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Two unknown heroes tackle the poverty in Israel

Jerusalem - or Calcutta

Two men who are elevating tzedakah to a whole new level

Taking it to the streets

A view from Jerusalem Poverty

Planting Seeds of Chesed in Motza

About The Kuppa

A view from Jerusalem Poverty

By Hillel Goldberg

He also knows not to be the sole support. He helps a bride and groom from an impoverished family with $5,000,- if the young couple secures $5,000 in matching funds (from friends, family, whomever). He provides a family moving from a hovel to better quarters with the transition expenses. He provides unheated homes with electric heaters (the day after my tour he expects a shipment of 100 of them). He replaces refrigerators that do not work, paints a 700-square-foot apartment to make it more livable for its family of five, and fixes a burst water heater.
He also knows when not to give money.
He seems to have collapsed 35 years of trial-and-error in US government poverty policy into one rule, both complex and simple: the way out of poverty is not the same for everyone. To some, you give money; they will know what to do with it. To others, you do not give money; they will only waste it. For those who cannot handle -money wisely, you pay the water heater repairman directly, or hire the painter yourself, or open a line of credit at a local grocery, specifying that it covers only nutritious foods. In such a case, a family never sees money - but the children get the .foods they need.
"Every person is a world for himself," Goldberg tells me as we approach a home in which the 28-year-old father has just died, leaving a widow and three children. Already impoverished before the tragedy, the family is renting a one-and-a-half room apartment.
We arrive at the time of the afternoon prayers, the mourner's minyan. The apartment is So small it can't even fit a minyan of 10 men inside. The front door is open and half the minyan is outside in the stairwell. Goldberg is coordinating efforts to put together a trust fund. Meanwhile, he has committed to help the family with $200 a month for one year.
Again, no permanent dole Rather, money to tide people through the crisis.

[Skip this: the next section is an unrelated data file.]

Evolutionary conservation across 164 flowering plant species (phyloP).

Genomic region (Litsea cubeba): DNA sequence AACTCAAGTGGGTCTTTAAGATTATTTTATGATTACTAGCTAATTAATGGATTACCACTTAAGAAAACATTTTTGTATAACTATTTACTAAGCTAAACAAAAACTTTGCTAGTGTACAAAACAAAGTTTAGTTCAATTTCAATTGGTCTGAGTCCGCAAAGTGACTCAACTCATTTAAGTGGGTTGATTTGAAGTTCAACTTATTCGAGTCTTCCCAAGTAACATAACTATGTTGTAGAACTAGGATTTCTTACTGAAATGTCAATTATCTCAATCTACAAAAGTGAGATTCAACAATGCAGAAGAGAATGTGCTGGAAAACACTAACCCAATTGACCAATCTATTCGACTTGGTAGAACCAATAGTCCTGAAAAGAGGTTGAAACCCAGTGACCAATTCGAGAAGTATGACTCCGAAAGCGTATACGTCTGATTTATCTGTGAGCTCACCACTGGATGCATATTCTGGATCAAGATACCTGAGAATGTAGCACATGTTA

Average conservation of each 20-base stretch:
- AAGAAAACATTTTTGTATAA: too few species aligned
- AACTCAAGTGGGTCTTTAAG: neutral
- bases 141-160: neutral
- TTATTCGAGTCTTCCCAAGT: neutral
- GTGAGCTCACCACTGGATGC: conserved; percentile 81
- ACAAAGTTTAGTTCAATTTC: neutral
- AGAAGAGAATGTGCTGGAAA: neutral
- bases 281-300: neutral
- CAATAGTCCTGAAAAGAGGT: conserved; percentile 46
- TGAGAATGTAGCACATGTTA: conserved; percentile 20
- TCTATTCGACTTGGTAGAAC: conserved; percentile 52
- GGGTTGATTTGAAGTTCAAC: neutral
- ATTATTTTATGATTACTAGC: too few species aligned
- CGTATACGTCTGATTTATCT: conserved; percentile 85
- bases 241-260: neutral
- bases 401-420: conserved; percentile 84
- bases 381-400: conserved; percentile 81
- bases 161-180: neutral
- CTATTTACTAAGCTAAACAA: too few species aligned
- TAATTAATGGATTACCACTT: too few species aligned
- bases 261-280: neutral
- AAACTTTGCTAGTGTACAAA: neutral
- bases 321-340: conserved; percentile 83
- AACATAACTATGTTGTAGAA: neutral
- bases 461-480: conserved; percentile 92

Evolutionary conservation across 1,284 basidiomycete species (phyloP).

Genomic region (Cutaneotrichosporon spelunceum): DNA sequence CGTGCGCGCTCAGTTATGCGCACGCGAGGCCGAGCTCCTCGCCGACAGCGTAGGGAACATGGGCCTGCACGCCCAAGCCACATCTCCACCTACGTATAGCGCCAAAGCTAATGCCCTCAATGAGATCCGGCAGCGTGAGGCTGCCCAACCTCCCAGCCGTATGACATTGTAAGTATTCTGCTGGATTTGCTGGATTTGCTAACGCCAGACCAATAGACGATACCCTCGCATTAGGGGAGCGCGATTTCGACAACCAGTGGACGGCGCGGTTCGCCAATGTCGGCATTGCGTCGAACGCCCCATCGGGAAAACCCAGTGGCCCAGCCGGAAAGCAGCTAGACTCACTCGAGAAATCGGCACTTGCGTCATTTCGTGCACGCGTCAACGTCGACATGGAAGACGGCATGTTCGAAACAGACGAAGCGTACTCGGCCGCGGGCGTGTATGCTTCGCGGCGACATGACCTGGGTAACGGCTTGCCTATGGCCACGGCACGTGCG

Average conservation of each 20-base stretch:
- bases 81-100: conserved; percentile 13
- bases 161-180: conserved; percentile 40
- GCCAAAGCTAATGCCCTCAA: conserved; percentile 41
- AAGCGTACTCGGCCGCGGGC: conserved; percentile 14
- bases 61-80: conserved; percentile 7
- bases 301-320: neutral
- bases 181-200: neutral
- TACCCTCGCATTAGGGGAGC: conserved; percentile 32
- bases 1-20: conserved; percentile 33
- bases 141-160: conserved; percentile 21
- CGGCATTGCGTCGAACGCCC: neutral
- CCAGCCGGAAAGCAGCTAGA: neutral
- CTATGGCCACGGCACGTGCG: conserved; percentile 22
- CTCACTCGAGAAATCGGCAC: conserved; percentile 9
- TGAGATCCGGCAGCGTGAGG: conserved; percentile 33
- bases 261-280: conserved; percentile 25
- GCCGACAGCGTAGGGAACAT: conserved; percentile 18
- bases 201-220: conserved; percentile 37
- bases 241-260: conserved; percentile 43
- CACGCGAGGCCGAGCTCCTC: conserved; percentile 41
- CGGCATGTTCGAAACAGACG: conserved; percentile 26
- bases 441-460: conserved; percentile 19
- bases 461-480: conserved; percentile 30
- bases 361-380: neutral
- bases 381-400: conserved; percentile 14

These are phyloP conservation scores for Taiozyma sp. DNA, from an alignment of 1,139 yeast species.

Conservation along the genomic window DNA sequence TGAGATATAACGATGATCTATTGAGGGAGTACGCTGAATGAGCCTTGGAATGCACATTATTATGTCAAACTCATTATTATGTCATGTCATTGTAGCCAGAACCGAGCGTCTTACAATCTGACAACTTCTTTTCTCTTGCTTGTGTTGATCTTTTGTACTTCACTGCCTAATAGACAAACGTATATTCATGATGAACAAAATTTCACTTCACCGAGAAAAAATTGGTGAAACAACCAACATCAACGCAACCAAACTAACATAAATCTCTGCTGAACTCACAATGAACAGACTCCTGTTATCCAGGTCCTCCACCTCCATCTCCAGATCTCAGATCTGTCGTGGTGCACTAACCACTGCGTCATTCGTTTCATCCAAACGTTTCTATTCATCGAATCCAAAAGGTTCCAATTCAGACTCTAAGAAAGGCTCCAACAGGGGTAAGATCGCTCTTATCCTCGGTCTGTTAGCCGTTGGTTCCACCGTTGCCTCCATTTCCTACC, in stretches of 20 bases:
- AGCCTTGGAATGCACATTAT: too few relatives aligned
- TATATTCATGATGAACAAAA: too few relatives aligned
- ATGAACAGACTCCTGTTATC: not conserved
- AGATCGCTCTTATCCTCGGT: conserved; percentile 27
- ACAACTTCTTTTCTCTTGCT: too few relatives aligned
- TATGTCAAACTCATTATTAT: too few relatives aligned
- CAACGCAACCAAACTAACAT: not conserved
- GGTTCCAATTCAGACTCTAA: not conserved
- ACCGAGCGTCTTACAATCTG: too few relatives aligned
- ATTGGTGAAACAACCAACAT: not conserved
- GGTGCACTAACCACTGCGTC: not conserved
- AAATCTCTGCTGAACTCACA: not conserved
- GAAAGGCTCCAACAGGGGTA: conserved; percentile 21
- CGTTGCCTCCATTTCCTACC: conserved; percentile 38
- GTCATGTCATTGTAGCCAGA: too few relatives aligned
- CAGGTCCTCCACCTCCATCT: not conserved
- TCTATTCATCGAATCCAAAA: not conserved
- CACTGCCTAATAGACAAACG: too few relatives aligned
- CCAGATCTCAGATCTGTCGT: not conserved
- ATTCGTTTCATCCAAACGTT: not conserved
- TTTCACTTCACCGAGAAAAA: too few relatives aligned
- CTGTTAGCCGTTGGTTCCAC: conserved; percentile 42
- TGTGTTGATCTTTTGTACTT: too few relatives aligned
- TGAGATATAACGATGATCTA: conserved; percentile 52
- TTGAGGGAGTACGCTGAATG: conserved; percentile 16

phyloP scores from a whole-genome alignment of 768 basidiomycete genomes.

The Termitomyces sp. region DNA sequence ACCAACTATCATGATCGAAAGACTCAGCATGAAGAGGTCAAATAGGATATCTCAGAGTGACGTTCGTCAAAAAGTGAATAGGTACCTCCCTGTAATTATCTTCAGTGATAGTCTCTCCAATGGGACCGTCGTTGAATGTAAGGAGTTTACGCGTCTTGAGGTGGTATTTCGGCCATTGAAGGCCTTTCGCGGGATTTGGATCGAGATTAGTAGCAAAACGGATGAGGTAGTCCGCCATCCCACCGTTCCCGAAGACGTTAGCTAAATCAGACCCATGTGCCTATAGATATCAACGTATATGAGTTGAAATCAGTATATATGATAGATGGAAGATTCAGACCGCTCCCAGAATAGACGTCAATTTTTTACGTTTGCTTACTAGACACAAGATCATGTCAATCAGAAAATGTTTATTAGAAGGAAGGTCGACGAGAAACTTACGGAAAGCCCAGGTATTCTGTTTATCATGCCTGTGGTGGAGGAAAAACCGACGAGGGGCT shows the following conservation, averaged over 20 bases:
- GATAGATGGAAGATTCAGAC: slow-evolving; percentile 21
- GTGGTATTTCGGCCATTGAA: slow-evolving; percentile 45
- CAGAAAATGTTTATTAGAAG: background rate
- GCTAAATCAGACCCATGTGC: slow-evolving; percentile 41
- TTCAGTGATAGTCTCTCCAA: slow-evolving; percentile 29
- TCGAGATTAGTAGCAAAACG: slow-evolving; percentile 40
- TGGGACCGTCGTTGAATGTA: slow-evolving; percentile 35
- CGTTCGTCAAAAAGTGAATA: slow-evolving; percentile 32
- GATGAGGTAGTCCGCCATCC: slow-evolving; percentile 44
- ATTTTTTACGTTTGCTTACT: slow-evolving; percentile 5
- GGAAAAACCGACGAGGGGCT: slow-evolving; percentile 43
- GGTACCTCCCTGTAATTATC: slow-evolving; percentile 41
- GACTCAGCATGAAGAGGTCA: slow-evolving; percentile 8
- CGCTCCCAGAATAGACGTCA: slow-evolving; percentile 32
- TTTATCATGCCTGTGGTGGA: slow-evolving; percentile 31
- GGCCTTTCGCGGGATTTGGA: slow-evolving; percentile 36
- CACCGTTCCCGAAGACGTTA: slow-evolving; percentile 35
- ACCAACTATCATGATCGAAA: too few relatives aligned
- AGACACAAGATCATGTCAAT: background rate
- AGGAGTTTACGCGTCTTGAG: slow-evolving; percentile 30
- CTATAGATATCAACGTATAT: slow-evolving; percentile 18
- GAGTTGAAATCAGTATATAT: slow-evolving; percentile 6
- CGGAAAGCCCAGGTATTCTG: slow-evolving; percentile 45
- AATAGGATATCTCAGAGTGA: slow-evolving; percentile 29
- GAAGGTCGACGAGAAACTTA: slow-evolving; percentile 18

I never saw the inside of that home, but I blanched - in fact had to hold back tears - at the next ones Goldberg showed me. Is this Jerusalem - or Calcutta?
We are in the Beis Yisracl neighborhood. The living quarters in this "apartment" are one small room. It is impossible to describe the walls, the missing plaster, the discoloration due to the dankness, the cold, the darkness. This one room is for eating, sleeping; studying and living.
Outside, across a courtyard, is another small room with a "kitchen" - a small sink and counter - also crowded with a refrigerator provided by Goldberg. There is also a washing machine, which, however, must be rigged in such a way that when it's running it blocks the door. One can cook or wash, but not both at the same time.
There is no bathroom in either room. Rather, there is a facility outside, further down, and even this is not used exclusively by the family. It is shared with a yeshiva (i.e., with many other people). Should Ii child need the facilities on a typically cold, rainy, winter Jerusalem night, he has to go outside.
At some point - we're moving so fast, it's almost a blur - Goldberg points out the kitchen in another apartment. It's about six feet square, including the sink, counter and refrigerator. It has room for Qne person barely to turn around, hardly larger than some of the plastic toy kitchens my children have had.

Dovid Cohen is the fundraiser, administrator and driver. He lives off investments and devotes his life to this project. Chaim Goldberg is a scholar of the Talmud who studies until 4 p.m. and then begins his rounds. He lives a couple of levels above the people he helps, that's all. The two have known each other since childhood.
When Chaim Goldberg came to Israel 31 years ago, he felt, somehow, the minute he got off the plane that he was never going back. His father supervised some tzedakah funds in Chicago and, like many of us, was inundated with appeals from Israel, including poverty cases. He had no way of knowing the truth, so he asked his son to investigate. His son was on the scene. He'd know. Thus began this unique project.
Around Jerusalem, at the drop of Chaim Goldberg's name, one hears people saying, "That reminds me, I owe him $500." They mean they've promised him this sum for his work and still owe it.
I had to leave "the tour" early. It covered only three neighborhoods in Jerusalem. Goldberg and Cohen are active in' other Jerusalem neighborhoods and also in other cities in I8rael, including Bet Shemesh, Betar, Kiryat Sefer and Tifrach. A lot of the work outside Jerusalem is done on Friday.
"We are proud of the fact that every needy Jew, without regard to his ethnic origin and affiliation, is a potential recipient of our services," says Cohen.
"Our list includes Russian and Ethiopian immigrants, Sephardi and Ashkenazi Jews, kollel peopIe and those in the labor force, ba'alei teshuva and-converts, single-parent households and a host
of other down-and-outers."
The scope of the work now includes an annual caseload of more than 2,000 families; the .distribution of food coupons for chicken, fruits and vegetables; payment for exceptional medical or dental procedures not covered by National Health Insurance; in home domestic care; post-natal, post-hospital, mother-and-child convalescent care; repair of dilapidated apartments, including installation of indoor toilets; and the purchase of eight to 10 refrigerators and washing machines per month.
In a nutshell: "The more underprivileged families we discover, the greater is our determination to help."

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